Our History

The Island of Gozo is a small island located in the Mediterranean Sea, northwest of the island of Malta. The island has a rich history that spans over 7,000 years, with evidence of human habitation dating back to the Neolithic period.

Throughout its history, Gozo has been influenced by various civilizations, including the Phoenicians, Romans, Arabs, and the Knights of St. John. The island was an important trading center in the Mediterranean during the Phoenician and Roman eras, and it was also a strategic military location for several centuries.

In the 16th century, Gozo fell under the control of the Knights of St. John, who built several important structures on the island, including the Citadel and the Basilica of the National Shrine of the Blessed Virgin of Ta' Pinu. Gozo remained under the control of the Knights until 1798, when the island was occupied by the French.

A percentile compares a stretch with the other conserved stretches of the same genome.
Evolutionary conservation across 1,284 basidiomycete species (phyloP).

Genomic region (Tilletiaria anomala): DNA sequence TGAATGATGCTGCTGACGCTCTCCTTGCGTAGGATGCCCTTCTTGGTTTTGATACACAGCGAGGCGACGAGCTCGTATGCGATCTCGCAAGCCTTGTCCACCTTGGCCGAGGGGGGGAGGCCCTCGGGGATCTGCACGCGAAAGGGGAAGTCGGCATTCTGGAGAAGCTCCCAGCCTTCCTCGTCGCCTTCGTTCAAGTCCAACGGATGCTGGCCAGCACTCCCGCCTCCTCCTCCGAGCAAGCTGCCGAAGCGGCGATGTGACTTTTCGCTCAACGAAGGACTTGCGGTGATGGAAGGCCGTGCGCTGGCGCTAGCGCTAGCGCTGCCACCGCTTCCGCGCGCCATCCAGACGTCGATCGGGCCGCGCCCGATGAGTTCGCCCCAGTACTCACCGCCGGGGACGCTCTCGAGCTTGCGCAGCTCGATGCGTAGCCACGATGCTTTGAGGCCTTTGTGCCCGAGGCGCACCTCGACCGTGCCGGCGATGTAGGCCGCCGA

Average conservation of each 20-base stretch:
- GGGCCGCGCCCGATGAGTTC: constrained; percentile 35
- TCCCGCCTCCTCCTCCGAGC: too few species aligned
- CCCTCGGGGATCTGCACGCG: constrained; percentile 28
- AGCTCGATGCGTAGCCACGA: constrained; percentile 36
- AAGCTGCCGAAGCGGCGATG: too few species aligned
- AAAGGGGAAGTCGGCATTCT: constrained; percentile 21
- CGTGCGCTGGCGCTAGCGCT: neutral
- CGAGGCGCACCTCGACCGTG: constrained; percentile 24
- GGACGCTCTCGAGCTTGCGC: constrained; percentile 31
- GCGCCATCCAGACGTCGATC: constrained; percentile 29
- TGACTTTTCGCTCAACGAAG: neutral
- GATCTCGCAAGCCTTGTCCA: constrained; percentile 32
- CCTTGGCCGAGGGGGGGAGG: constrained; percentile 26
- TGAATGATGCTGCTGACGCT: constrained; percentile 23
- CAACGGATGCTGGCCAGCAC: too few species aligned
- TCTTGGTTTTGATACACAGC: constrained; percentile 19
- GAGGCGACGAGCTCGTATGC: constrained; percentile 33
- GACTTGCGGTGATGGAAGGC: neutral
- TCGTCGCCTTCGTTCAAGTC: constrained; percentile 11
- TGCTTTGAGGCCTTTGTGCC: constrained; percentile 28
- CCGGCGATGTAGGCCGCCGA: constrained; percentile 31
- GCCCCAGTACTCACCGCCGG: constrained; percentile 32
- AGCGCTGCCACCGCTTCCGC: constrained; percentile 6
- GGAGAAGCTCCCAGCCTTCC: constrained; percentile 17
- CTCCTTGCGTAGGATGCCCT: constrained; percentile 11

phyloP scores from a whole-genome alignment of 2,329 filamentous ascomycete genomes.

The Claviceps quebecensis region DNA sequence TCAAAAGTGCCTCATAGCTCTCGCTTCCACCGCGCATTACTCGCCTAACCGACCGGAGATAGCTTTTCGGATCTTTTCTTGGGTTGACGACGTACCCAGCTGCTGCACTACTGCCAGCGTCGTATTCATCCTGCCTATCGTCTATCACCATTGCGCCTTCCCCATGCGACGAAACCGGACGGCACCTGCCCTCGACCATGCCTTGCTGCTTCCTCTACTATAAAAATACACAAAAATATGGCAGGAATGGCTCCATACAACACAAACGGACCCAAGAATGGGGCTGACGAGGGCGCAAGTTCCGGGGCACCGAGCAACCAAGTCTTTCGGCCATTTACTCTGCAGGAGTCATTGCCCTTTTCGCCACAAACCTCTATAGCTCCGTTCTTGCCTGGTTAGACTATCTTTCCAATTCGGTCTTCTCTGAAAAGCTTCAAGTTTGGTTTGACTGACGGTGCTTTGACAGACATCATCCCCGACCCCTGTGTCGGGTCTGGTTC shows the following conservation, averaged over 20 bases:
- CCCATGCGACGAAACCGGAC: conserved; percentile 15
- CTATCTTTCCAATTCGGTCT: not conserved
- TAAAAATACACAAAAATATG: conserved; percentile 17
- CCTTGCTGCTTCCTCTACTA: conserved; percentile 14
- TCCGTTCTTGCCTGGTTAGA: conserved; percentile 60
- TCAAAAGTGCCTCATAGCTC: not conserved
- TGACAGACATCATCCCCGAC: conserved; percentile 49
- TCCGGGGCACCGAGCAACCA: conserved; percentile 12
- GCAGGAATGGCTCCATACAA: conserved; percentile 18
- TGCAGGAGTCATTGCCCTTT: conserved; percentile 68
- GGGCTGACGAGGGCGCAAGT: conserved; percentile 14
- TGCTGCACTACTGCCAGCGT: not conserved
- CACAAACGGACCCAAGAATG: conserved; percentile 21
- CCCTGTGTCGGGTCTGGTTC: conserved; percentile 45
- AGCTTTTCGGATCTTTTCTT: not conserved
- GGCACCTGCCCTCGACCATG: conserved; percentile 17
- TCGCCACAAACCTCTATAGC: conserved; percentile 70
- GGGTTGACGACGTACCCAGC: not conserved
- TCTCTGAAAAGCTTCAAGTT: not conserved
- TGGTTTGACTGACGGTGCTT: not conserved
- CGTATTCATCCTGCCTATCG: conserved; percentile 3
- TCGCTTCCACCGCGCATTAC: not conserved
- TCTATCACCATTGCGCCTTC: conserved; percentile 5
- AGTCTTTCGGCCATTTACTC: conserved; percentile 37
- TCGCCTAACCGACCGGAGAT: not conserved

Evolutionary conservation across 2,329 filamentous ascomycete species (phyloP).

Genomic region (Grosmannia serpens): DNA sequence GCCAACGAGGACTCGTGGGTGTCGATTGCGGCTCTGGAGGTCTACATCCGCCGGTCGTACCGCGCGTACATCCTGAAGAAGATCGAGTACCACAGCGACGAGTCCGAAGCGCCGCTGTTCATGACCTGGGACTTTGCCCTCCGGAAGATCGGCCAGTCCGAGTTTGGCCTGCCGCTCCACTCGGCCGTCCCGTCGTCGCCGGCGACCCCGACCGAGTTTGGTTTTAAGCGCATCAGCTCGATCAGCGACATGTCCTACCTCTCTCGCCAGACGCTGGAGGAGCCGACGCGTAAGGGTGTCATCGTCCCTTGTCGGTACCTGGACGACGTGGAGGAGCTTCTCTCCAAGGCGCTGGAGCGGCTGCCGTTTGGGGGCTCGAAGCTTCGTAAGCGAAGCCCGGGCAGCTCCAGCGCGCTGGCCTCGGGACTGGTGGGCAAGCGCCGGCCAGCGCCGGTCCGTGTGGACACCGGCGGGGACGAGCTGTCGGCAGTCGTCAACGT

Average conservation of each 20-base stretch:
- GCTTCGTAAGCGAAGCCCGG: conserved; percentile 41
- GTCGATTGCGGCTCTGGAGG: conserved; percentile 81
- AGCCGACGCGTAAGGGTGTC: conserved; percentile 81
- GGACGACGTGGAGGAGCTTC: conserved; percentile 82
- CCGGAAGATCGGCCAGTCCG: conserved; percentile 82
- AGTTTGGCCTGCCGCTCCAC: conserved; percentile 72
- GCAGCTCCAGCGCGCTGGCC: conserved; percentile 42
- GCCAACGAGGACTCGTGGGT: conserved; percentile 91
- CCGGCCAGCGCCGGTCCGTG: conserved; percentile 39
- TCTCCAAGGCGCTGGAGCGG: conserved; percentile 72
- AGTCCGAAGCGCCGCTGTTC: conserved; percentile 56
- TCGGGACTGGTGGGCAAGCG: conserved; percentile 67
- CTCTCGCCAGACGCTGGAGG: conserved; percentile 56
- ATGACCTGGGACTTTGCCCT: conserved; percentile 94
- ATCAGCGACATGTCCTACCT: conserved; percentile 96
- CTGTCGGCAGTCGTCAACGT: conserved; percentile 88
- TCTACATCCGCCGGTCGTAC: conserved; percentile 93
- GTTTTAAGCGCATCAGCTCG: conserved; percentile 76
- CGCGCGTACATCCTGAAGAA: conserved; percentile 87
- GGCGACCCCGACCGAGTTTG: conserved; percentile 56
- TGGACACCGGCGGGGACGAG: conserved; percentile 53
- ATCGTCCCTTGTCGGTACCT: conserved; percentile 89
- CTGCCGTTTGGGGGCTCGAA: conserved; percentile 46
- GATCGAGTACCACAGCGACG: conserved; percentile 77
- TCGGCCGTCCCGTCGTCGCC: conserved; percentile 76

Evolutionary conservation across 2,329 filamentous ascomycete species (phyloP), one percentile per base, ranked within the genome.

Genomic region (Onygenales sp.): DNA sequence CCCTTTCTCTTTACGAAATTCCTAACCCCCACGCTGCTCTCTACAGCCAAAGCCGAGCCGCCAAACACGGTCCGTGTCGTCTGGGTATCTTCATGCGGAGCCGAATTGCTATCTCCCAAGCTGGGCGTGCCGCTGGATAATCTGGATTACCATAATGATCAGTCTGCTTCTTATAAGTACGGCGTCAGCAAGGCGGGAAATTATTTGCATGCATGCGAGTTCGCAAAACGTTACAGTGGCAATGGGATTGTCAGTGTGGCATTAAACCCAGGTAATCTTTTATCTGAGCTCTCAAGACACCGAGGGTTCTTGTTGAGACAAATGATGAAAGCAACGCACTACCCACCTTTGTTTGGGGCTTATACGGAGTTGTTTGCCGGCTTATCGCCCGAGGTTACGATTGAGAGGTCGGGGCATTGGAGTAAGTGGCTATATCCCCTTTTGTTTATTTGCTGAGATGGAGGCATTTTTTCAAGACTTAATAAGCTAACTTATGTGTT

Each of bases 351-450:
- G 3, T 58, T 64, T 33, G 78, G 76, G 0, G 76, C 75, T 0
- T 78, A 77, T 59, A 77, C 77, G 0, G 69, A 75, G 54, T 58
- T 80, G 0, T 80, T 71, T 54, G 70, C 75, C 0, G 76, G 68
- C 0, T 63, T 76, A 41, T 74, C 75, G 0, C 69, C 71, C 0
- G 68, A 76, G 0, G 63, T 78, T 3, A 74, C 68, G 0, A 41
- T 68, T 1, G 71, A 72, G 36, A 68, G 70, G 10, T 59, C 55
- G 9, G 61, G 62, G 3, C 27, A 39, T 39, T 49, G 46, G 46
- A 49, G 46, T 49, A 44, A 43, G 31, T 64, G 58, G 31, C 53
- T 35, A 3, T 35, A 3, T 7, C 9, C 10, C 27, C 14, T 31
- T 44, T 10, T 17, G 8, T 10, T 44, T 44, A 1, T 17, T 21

The French occupation was short-lived, and Gozo was soon handed over to the British, who ruled the island until Malta gained independence in 1964. Today, Gozo is a popular tourist destination, known for its beautiful beaches, historic sites, and traditional Maltese culture.

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